Panel rules OWI conviction wont keep candidate off ballot

Court gavel generic

A three-member state panel agreed that Operating While Intoxicated convictions should not prevent a person from running for office in Iowa.

The Des Moines Register reported that on Friday, March 21, 2014 Attorney General Tom Miller, Secretary of State Matt Schultz and State Auditor Mary Mosiman unanimously ruled that former state Senator Tony Bisignano may run for office. Bisignano reportedly planned to compete in a Democratic primary in June for state Senate.

The ruling came after a claim from Representative Ned Chiodo that Bisignano’s second OWI  offense made him ineligible to be elected for office.

According to the report, the Iowa Constitution says anyone convicted of an “infamous crime” cannot hold public office or vote, which was the basis of Chiodo’s complaint.

Gary Dickey, Chiodo’s attorney argued that Bisignano’s second OWI offense is considered an aggravated misdemeanor which is punishable by a maximum of two years in prison. He said under a case from the Iowa Supreme Court, an infamous crime is an offense punishable by prison time.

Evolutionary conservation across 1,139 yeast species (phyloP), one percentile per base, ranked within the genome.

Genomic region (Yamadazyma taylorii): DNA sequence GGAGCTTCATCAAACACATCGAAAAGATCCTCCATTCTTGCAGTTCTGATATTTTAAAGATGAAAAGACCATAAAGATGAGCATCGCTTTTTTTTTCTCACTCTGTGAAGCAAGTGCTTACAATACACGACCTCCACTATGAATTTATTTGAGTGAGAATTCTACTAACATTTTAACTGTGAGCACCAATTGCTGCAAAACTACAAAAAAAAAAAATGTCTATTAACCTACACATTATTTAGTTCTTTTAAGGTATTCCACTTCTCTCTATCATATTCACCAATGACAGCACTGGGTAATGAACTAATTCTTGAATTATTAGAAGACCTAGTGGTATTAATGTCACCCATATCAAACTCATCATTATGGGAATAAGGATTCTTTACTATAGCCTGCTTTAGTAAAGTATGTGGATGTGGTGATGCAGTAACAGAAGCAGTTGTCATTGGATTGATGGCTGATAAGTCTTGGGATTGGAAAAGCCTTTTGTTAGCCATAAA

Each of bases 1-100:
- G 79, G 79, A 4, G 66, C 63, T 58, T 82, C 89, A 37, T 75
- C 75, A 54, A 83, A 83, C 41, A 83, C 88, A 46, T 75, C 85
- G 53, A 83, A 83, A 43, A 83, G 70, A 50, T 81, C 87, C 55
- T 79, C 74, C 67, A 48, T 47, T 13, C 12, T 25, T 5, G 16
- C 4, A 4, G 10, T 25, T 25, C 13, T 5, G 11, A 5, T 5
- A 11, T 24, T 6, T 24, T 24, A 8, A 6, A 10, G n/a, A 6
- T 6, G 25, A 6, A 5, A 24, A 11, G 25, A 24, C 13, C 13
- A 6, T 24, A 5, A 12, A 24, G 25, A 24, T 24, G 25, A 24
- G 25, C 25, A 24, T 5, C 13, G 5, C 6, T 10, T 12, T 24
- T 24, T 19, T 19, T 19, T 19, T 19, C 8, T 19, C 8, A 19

Attorney General Miller said that a law passed in the 90s compares infamous crimes to felonies. Miller said with Dickey’s interpretation, the rights of 35,000 – 50,000 voters could be in jeopardy.

“The statutory result is that Mr. Bisignano can continue to be a candidate and it wouldn’t be overturned on unconstitutional grounds,” said Attorney General Miller.

“I do not believe that it is in conflict with the constitution,” said Schultz. “I view this the same way the Attorney General does… I concur with your analysis.”

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